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Speaking for Ourselves

Lenny Henry’s home truths

Lenny Henry’s home truths

Daniel Nelson

 Migrant Voice -
 Migrant Voice - Lenny Henry’s home truths

The third in an occasional series about TV and radio programmes about migrants and migration in Britain.

In Lenny Henry: Commonwealth Kid the British comedian says “The Commonwealth made me who I am”. That’s a bit far-fetched, I thought – and then realised that it was because of the existence of the post-colonial “club” of nations that some of his family were able to emigrate from Jamaica to Britain.

Most of the hour-long BBC1 programme is taken up with his trip to Jamaica, in which he veers between good-natured banter and moving emotion. He also lobs some gentle questions about the Commonwealth to passers-by and gets predictably vague reactions.

It’s mostly smilingly amiable, more like the BBC1 genealogy show Who do you think you are? than a probing geopolitical inquiry, and he even manages to pick his way through slavery (throwing in the, literally, killer fact, that on arrival the average life expectancy of a slave was nine years). On migration, however, Henry gets up close and personal.

His conversations with his brother, who joined their mother in Britain but returned to Jamaica, are genuinely moving, particularly when discussing their divergent paths through life and even more so when they visit their mother’s former home, with its tiny overgrown graves holding the remains of their dead siblings: “I see now why she had to go, if this was it … In a way, she made a decision to leave this to go to Britain and to find an alternative way of being, because this way wasn’t working.”

Henry could hardly be more successful: he’s a radio and TV star and actor, a household name and a knight: we see the sword tap on his shoulder though as a loyal subject he doesn’t disclose what the Queen said. Musing on what would have become of him had he stayed in Jamaica, he points to the “many advantages to growing up in UK”. He even coaxes his brother, apparently happy with his decision to return to Jamaica, into admitting he has a British rather than a Jamaican passport because of the travel advantages it confers. Yet with all these benefits of migration – fame, prestige, money, status, travel, opportunities – Henry says, “I do feel like a Brit. But I feel Jamaican as well. I’ve never been sure where home is.”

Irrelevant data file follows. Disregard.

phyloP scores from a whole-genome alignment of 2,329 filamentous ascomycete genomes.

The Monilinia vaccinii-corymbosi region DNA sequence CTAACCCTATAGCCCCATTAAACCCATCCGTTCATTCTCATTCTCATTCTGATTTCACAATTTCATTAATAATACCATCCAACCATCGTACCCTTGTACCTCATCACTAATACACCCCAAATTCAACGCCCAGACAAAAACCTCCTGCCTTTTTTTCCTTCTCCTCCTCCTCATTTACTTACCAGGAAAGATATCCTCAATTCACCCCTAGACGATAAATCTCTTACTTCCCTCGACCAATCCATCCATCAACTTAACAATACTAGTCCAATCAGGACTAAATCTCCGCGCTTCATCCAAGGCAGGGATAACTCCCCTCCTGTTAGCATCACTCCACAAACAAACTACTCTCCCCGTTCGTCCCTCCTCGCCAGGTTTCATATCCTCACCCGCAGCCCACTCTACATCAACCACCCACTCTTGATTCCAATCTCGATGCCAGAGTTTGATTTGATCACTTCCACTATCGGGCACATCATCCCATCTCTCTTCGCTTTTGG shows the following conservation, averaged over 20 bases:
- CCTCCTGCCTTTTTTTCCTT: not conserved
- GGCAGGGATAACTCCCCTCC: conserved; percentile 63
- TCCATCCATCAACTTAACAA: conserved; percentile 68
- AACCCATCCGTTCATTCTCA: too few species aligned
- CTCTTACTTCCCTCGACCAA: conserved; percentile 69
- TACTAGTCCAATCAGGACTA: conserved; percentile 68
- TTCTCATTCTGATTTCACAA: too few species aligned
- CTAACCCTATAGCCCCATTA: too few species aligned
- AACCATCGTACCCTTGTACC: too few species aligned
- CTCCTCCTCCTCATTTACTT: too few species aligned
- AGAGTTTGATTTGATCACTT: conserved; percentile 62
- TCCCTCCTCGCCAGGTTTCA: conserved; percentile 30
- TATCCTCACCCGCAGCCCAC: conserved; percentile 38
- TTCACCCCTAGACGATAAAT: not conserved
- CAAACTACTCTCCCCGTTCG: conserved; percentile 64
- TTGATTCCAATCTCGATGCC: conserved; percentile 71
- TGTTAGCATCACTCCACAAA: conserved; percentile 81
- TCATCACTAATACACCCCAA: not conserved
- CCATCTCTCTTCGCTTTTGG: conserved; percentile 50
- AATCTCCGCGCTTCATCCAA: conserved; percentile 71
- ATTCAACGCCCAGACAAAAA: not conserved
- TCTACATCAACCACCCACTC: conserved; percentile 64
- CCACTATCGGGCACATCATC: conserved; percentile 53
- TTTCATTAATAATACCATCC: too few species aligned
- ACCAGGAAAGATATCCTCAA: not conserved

This is one of the dividing lines in attitudes to migration: the shift in thinking held by an older generation, who see borders as clear lines (the Tebbit test: which cricket team do you support? England or India/Pakistan/Bangladesh) to a more complex, permeable, shape-shifting approach, which understands that loyalties and attachments sometimes lie with the old country and sometimes lie with the adopted country.

“It’s a harsh life,” say the brothers, musing over the children’s tombs.

“This is roots.”

“Proper roots, isn’t it?”

It’s perfectly reasonable to cherish both standpoints, to shiver at the downsides and yet to feel attached to them.

The programme also lightly pinpoints a feeling common to many migrants returning for a home visit: “I’m, a foreigner when I come here.”

And, praise be, the programme even touches on migration's little secret: the many British migrants abroad, in this case the Caribbean, who strive for special status by describing themselves as expats.

Overall, Henry’s down-to-earth, non-judgemental, undoctrainaire approach must have helped some white Britons’ understanding of the position of the Windrush generation (as well as perhaps the understanding of a rarely reported section of the UK community - racist migrants).

On the Commonwealth, the 53-nation grouping of mainly ex-British colonies, the programme has less to say. Henry says his mother’s escape from a hard life, before Britain closed the door to Commonwealth migrants, turned him into a Commonwealth Boy. But really he was a Jamaican boy who came here under a comparatively open border policy (and let’s not forget that Caribbean migrants were invited here, as government policy, to fill vacancies). The word Commonwealth was bandied about but it meant little. Britain essentially turned its back on the Commonwealth, though now a few Brexiteers have rediscovered its potential as a trading friend, minus the open borders.

Henry concludes by saying that “In the end, the Commonwealth, good or bad, is about all of us being one thing, universal, and we’re gonna keep changing until we get it right. We may never get it right but we’re not gonna stop trying.”

But that’s meaningless blather compared with the home truths that preceded it.

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